- Last Updated on 07:33 AM 08/30/10
- BY Staff
A case of whooping cough has been confirmed in a Halifax County Middle School student, Southside Health District Director Charles J. Devine III, M. D., said late last week. Parents of children in classes and who ride the bus with the infected student, as well as those who are friends with the student will be notified by letter, Deputy Superintendent Larry Clark said Friday morning.
Health officials are concerned because of the increase in cases of whooping cough, or pertussis, throughout Virginia and the fact that immunity to the disease is not lifelong, Devine said in a press release.
“This means that people vaccinated in childhood may no longer be protected,” he added.
Whooping cough can be a very serious disease, particularly for infants less than one year of age, he explained.
Since it is quite contagious, the disease can easily spread through the air from a sick person during talking, sneezing or coughing.
The illness starts with symptoms similar to a common cold. Children suffering from whooping cough often develop coughing fits, especially at night, giving a high-pitched “whoop” sound, Devine said.
The “whoop” is a sign that the person is struggling to breathe between coughs. The disease can be very severe and, although deaths are rare, they do occur, especially in infants less than one year of age, he added.
Devine said making sure that children receive all their shots on time is the best way to control this disease in the future. Children should receive four doses of DTaP vaccine by 15 months of age and an additional dose of DTaP before they start school.
The Southside Health District Director urged parents to check their children’s shot records to be sure they have received all their shots.
“If they are not sure they are completely immunized, they should contact their family doctor or their local health department to bring their children’s immunizations up to date as soon as possible,” he said.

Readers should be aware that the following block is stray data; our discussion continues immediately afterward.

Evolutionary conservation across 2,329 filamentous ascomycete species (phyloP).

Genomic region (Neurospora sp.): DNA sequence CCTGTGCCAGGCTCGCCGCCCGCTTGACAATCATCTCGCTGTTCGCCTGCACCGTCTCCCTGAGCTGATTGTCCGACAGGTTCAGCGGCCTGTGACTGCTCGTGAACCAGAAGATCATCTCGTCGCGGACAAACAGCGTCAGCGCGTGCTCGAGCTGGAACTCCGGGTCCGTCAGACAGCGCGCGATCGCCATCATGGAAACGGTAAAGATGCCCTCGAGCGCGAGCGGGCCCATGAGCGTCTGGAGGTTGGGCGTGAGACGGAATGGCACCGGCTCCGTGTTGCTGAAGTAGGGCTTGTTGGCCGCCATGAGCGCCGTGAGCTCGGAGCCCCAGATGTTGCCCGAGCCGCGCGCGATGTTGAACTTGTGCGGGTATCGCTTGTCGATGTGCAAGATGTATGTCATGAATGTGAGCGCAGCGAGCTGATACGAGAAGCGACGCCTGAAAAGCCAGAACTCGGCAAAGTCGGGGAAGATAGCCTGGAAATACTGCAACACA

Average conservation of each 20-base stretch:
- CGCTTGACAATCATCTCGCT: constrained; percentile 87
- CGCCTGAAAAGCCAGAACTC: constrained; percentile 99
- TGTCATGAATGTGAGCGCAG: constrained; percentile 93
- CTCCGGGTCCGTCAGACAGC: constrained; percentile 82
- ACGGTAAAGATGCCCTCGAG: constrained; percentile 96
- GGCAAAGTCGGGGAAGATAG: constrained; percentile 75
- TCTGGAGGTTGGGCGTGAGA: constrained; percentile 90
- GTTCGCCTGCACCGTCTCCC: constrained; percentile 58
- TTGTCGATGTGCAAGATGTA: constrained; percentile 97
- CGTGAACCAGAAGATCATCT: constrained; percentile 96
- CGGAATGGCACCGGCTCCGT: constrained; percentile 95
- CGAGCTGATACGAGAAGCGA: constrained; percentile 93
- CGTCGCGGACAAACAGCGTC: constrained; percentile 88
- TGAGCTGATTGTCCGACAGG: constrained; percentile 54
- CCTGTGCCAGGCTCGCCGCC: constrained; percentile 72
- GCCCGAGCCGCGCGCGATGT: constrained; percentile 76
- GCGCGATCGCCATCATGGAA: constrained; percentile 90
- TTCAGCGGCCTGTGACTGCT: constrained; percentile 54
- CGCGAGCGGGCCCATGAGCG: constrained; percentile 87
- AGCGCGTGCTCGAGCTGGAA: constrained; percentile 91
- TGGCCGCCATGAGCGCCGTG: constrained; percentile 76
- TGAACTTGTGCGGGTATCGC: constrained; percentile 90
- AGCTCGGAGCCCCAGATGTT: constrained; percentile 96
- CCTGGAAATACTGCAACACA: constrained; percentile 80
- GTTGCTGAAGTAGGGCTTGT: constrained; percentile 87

Adults and children 7 years and older usually develop a much milder form of pertussis. Anyone who is suspected of having whooping cough or who is exposed to a person with the disease should be seen by his or her physician, Devine said.
He also offered the following facts about pertussis or whooping cough:
• The pertussis vaccine given to all babies and before children start school loses effectiveness after five to 10 years.
• There is no vaccine licensed for people over age 7.
• Most infections are in older children and adults who can infect infants who are not fully immunized.
• Infants have the most severe illnesses; three have died of pertussis in Virginia since 2000.
• Many people over age 10 who have close contact with someone with pertussis will become infected although the disease may be mild in most.
• Lots of infected older children and adults will have a severe coughing illness lasting as long as 10 weeks.
• The illness starts like a cold, and the cough starts later.
• Antibiotic treatment must be started within a few days of the start of the cough to shorten the illness duration.
• Antibiotics are given during the later part of the illness to reduce the time that the sick person can infect other people.
• It takes five days of antibiotics to be sure the infected person can’t pass the disease to others.
• Even after the bacteria are killed by antibiotics, people starting treatment after coughing several days may continue to cough for a long time because of the effects of a “toxin” that was made by the bacteria.
• Tests for pertussis are much better now but they still can give false results, especially if done too early or too late in the illness.
• When there are several cases of pertussis in a school, the only way to stop the disease from spreading to lots of people is to treat everyone with symptoms or close contact with infected students.